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the answers which he gave to them ; yet, it is very necessary the reader should be made acquainted with their general result, and I shall, therefore, in as few words as the subject permits, attempt to put him in possession of it.

Devion was a poor woman, who, about twelve or fourteen months previous to the present epoch, had left her own country, and come to Paris, for the purpose of seeking that maintenance which she could not obtain at home. Martin having, after she had resided some months at Paris, by some accident become acquainted with her, an intimacy had grown up between them; and he, knowing her skill in writing, counselled her to address the Count of Artois, who, being of the same province as she, would probably either himself give her employment, or recommend her where she might procure it.

Her application to the Count had been successful; he had questioned her upon her capacity in her art, and being satisfied on that point, given her some papers, which he was desirous of having written in a better and more clerkly hand than his secretaries could do.

During the first periods of her being thus occupied, Martin much frequented her society,when she used often to converse with him respecting the employment which the Count of Artois had given her, and to show him the papers she had copied. It was in the course of one of these conversations she happened to say, that not only she could write a fair legible hand, but that she also possessed the act of copying the writings of others so correctly, as to make it extremely difficult for any one, in comparing them together, to decide which was the original, and which the counterfeit.

Martin declared, that when Devion first named this, her power of imitation, he did not give much heed to it, but that after events had recalled it to his mind. “ It was between three and four months ago," he continued, “ that he perceived a marked change in her manner towards him; for, instead of then conversing familiarly with him, as formerly, upon her occupations, and treating him as one to whom she owed her advancement to the Count of Artois' confidence, she not only evinced an extreme jealousy of all questions put by him, but evidently avoided his society as much as possible.”

He had felt hurt and offended at this falling off and reluctance on her part to associate with one to whom she, in fact, owed her good fortune ; but had considered it in no other point of view than that of ingratitude; and imagined that she, being now retained as one of the Count's household, had grown too proud to associate with an old acquaintance, whose fortunes permitted him not to make so fair a figure in the world as she herself did. Not choosing, therefore, to court the society of one who seemed to be ashamed of his, he had gradually dropped the acquaintance.

At this time, also, she had a private chamber assigned her in the palace; this was situated at a great distance from the other apartments, and she used often to retire to it alone; and when occupied in writing, always fastened the door in suchwise as to secure her from any sudden intrusion. He remembered having once called there on business; and when, after much delay, she at length let him in, her countenance betrayed evident marks of confusion.— The table was covered with papers, which she seemed not to have had sufficient time to put away.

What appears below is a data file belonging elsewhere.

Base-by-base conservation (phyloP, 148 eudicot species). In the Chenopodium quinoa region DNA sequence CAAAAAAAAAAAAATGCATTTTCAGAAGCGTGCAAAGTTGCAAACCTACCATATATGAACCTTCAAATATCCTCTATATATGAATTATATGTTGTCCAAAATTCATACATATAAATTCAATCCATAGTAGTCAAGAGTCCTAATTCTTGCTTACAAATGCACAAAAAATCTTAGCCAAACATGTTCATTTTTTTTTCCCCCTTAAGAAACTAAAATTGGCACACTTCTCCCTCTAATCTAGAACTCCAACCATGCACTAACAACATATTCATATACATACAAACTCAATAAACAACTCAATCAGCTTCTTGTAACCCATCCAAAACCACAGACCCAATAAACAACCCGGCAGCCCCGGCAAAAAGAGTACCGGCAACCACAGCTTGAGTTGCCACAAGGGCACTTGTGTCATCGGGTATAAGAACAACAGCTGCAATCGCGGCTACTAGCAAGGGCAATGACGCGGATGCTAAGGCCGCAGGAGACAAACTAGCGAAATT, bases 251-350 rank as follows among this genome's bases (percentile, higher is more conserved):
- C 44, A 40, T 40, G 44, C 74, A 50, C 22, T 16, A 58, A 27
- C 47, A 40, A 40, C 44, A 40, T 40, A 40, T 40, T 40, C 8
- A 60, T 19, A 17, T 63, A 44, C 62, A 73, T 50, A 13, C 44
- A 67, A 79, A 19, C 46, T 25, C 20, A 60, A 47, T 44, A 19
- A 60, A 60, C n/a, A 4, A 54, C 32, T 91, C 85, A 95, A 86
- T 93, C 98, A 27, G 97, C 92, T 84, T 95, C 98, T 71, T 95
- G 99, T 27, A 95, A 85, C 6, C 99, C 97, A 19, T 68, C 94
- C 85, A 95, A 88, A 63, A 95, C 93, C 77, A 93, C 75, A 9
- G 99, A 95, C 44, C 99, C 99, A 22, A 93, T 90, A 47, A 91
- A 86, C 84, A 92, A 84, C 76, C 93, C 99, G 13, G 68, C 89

It was about a fortnight or three weeks gone by, that hearing of the business relative to the Count of Artois' heben chest and its contents, the fact she had once mentioned- of her being able to counterfeit writing, -occurred to him. He did not at first give it all the importance which he since believed it to deserve; and, indeed, had Aung it aside, and thought little about it; but when the matter came to be bruited abroad, and it was in every body's mouth, that the Count of Artois had founded a claim to the province of that name, upon signatures, suspected of being forged; connecting her assertion with the circumstance of her being so often closeted alone, he had thought it probable that she might have falsified the writings in question.

Under this impression, and with that natural desire we all have of solving mystery, he had once gone to her, in order, if possible, to discover if she had really forged the signatures. He began by conversing with her on the footing of an old acquaintance, and talking about the

general occurrences which had happened since they last met; but suddenly changing the current of his conversation, he attempted, by a direct question, to entrap her into an acknowledgment of the fact he wished to know.

In this endeavour he had been partly successful; for although she had denied having had any thing to do with writing the papers, or any knowledge of them, and had even expressed resentment at being suspected of such an action, she had nevertheless shown such evident marks of confusion, both in countenance and manner, as to leave no doubt upon his mind of her guilt.

Unsatisfied with this mental conviction, and desirous of receiving a formal avowal from herself, he had lately again gone to her chamber, and pressed her hard with questions : but to no purpose. He had also laid before her the advantages she might expect to reap, by boldly coming forth, and avowing herself to have been employed by the Count of Artois to forge the signatures. He told her she might reasonably expect that Count Otho, out of gratitude to her for making evident the falseness of Robert's claim, would overwhelm her with riches.

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